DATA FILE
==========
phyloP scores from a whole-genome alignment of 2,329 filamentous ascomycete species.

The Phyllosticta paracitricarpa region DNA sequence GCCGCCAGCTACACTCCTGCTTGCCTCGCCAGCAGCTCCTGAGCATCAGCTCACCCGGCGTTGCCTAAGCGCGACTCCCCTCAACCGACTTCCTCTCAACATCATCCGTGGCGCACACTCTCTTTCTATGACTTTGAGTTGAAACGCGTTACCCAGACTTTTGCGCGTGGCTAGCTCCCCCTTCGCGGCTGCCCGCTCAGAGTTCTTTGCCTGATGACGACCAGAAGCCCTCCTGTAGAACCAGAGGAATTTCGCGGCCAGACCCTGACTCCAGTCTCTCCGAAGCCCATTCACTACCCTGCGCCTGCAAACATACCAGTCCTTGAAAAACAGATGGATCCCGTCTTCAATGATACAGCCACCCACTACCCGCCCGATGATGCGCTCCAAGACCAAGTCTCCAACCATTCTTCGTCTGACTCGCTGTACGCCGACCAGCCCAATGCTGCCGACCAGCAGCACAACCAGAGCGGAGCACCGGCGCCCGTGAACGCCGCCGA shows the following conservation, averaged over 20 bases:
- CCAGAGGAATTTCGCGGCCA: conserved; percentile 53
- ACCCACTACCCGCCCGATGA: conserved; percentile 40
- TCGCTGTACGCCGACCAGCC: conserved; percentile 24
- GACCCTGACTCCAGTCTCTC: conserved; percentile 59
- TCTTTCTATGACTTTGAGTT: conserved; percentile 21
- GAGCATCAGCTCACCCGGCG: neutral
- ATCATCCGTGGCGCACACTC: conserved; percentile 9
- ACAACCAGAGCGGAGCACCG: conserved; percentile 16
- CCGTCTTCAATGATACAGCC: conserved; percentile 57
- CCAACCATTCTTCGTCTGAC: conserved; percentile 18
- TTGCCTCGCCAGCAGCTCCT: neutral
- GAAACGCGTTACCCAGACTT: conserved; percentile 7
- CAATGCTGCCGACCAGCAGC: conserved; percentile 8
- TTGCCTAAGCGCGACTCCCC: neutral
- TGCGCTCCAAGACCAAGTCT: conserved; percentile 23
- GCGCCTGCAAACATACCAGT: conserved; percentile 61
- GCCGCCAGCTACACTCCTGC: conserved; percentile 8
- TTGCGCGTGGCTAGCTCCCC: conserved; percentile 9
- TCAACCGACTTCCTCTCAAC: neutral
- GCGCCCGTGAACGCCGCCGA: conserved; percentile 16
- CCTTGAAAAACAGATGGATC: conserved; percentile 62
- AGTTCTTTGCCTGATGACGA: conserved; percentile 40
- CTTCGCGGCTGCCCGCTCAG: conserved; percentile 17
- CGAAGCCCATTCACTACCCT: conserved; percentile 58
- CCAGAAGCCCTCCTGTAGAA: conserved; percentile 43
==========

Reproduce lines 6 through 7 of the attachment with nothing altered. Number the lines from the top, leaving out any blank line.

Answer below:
- GACCCTGACTCCAGTCTCTC: conserved; percentile 59
- TCTTTCTATGACTTTGAGTT: conserved; percentile 21